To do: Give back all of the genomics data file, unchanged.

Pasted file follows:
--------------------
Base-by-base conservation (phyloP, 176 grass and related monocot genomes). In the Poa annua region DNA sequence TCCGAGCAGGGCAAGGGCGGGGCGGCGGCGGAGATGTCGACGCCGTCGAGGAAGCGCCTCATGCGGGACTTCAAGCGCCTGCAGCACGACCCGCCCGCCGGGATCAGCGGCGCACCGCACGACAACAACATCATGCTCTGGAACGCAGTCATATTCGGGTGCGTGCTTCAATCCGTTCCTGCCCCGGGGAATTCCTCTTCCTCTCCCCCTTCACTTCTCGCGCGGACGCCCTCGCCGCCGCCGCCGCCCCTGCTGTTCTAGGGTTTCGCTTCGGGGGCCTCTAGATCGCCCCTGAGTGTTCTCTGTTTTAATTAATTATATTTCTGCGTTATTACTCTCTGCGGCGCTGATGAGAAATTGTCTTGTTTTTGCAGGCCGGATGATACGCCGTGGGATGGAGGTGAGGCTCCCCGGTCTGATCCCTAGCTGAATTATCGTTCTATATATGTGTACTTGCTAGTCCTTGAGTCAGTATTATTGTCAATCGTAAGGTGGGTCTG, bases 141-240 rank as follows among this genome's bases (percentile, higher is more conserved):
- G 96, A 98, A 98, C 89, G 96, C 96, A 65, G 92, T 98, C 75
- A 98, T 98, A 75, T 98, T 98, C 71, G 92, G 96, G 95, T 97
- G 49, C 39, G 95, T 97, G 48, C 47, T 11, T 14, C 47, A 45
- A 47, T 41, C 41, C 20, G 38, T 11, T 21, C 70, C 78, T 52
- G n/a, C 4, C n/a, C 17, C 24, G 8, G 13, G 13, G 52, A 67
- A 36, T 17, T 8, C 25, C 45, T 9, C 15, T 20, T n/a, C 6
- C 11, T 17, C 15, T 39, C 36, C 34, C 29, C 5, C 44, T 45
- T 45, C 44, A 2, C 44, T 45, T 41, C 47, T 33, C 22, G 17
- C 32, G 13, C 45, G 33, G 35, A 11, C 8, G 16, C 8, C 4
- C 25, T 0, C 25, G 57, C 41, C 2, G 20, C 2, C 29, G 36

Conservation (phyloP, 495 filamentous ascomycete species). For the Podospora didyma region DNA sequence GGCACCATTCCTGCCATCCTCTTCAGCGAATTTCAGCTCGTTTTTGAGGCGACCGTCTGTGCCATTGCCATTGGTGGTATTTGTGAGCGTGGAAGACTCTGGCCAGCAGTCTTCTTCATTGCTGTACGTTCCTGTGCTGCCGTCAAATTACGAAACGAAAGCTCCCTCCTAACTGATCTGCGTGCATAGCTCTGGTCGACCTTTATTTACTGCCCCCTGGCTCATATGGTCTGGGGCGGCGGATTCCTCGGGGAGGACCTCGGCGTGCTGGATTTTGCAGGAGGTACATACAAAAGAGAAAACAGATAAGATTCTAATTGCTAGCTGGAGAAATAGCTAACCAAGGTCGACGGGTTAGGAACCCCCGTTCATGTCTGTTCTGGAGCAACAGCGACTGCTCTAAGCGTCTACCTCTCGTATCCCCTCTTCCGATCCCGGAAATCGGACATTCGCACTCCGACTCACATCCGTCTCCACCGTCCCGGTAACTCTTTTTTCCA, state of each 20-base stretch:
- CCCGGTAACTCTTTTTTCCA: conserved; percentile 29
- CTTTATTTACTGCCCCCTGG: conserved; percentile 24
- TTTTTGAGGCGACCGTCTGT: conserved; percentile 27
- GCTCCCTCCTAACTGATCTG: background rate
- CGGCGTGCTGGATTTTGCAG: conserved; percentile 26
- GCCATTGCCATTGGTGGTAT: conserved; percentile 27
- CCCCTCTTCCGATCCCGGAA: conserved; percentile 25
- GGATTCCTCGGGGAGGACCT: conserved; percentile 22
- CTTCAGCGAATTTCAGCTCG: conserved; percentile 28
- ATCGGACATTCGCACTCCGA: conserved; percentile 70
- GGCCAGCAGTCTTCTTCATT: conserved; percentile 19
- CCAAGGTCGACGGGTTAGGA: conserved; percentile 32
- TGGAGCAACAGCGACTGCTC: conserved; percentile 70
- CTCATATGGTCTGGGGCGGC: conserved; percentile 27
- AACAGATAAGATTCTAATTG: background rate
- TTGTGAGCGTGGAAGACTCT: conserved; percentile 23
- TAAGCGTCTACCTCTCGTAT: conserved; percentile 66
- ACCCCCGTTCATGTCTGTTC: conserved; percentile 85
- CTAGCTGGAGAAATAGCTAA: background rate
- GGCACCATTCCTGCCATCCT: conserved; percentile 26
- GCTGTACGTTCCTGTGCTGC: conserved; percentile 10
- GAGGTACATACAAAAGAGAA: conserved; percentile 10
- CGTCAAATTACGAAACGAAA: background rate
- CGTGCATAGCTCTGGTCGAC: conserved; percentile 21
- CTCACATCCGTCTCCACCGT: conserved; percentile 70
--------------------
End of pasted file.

Base-by-base conservation (phyloP, 176 grass and related monocot genomes). In the Poa annua region DNA sequence TCCGAGCAGGGCAAGGGCGGGGCGGCGGCGGAGATGTCGACGCCGTCGAGGAAGCGCCTCATGCGGGACTTCAAGCGCCTGCAGCACGACCCGCCCGCCGGGATCAGCGGCGCACCGCACGACAACAACATCATGCTCTGGAACGCAGTCATATTCGGGTGCGTGCTTCAATCCGTTCCTGCCCCGGGGAATTCCTCTTCCTCTCCCCCTTCACTTCTCGCGCGGACGCCCTCGCCGCCGCCGCCGCCCCTGCTGTTCTAGGGTTTCGCTTCGGGGGCCTCTAGATCGCCCCTGAGTGTTCTCTGTTTTAATTAATTATATTTCTGCGTTATTACTCTCTGCGGCGCTGATGAGAAATTGTCTTGTTTTTGCAGGCCGGATGATACGCCGTGGGATGGAGGTGAGGCTCCCCGGTCTGATCCCTAGCTGAATTATCGTTCTATATATGTGTACTTGCTAGTCCTTGAGTCAGTATTATTGTCAATCGTAAGGTGGGTCTG, bases 141-240 rank as follows among this genome's bases (percentile, higher is more conserved):
- G 96, A 98, A 98, C 89, G 96, C 96, A 65, G 92, T 98, C 75
- A 98, T 98, A 75, T 98, T 98, C 71, G 92, G 96, G 95, T 97
- G 49, C 39, G 95, T 97, G 48, C 47, T 11, T 14, C 47, A 45
- A 47, T 41, C 41, C 20, G 38, T 11, T 21, C 70, C 78, T 52
- G n/a, C 4, C n/a, C 17, C 24, G 8, G 13, G 13, G 52, A 67
- A 36, T 17, T 8, C 25, C 45, T 9, C 15, T 20, T n/a, C 6
- C 11, T 17, C 15, T 39, C 36, C 34, C 29, C 5, C 44, T 45
- T 45, C 44, A 2, C 44, T 45, T 41, C 47, T 33, C 22, G 17
- C 32, G 13, C 45, G 33, G 35, A 11, C 8, G 16, C 8, C 4
- C 25, T 0, C 25, G 57, C 41, C 2, G 20, C 2, C 29, G 36

Conservation (phyloP, 495 filamentous ascomycete species). For the Podospora didyma region DNA sequence GGCACCATTCCTGCCATCCTCTTCAGCGAATTTCAGCTCGTTTTTGAGGCGACCGTCTGTGCCATTGCCATTGGTGGTATTTGTGAGCGTGGAAGACTCTGGCCAGCAGTCTTCTTCATTGCTGTACGTTCCTGTGCTGCCGTCAAATTACGAAACGAAAGCTCCCTCCTAACTGATCTGCGTGCATAGCTCTGGTCGACCTTTATTTACTGCCCCCTGGCTCATATGGTCTGGGGCGGCGGATTCCTCGGGGAGGACCTCGGCGTGCTGGATTTTGCAGGAGGTACATACAAAAGAGAAAACAGATAAGATTCTAATTGCTAGCTGGAGAAATAGCTAACCAAGGTCGACGGGTTAGGAACCCCCGTTCATGTCTGTTCTGGAGCAACAGCGACTGCTCTAAGCGTCTACCTCTCGTATCCCCTCTTCCGATCCCGGAAATCGGACATTCGCACTCCGACTCACATCCGTCTCCACCGTCCCGGTAACTCTTTTTTCCA, state of each 20-base stretch:
- CCCGGTAACTCTTTTTTCCA: conserved; percentile 29
- CTTTATTTACTGCCCCCTGG: conserved; percentile 24
- TTTTTGAGGCGACCGTCTGT: conserved; percentile 27
- GCTCCCTCCTAACTGATCTG: background rate
- CGGCGTGCTGGATTTTGCAG: conserved; percentile 26
- GCCATTGCCATTGGTGGTAT: conserved; percentile 27
- CCCCTCTTCCGATCCCGGAA: conserved; percentile 25
- GGATTCCTCGGGGAGGACCT: conserved; percentile 22
- CTTCAGCGAATTTCAGCTCG: conserved; percentile 28
- ATCGGACATTCGCACTCCGA: conserved; percentile 70
- GGCCAGCAGTCTTCTTCATT: conserved; percentile 19
- CCAAGGTCGACGGGTTAGGA: conserved; percentile 32
- TGGAGCAACAGCGACTGCTC: conserved; percentile 70
- CTCATATGGTCTGGGGCGGC: conserved; percentile 27
- AACAGATAAGATTCTAATTG: background rate
- TTGTGAGCGTGGAAGACTCT: conserved; percentile 23
- TAAGCGTCTACCTCTCGTAT: conserved; percentile 66
- ACCCCCGTTCATGTCTGTTC: conserved; percentile 85
- CTAGCTGGAGAAATAGCTAA: background rate
- GGCACCATTCCTGCCATCCT: conserved; percentile 26
- GCTGTACGTTCCTGTGCTGC: conserved; percentile 10
- GAGGTACATACAAAAGAGAA: conserved; percentile 10
- CGTCAAATTACGAAACGAAA: background rate
- CGTGCATAGCTCTGGTCGAC: conserved; percentile 21
- CTCACATCCGTCTCCACCGT: conserved; percentile 70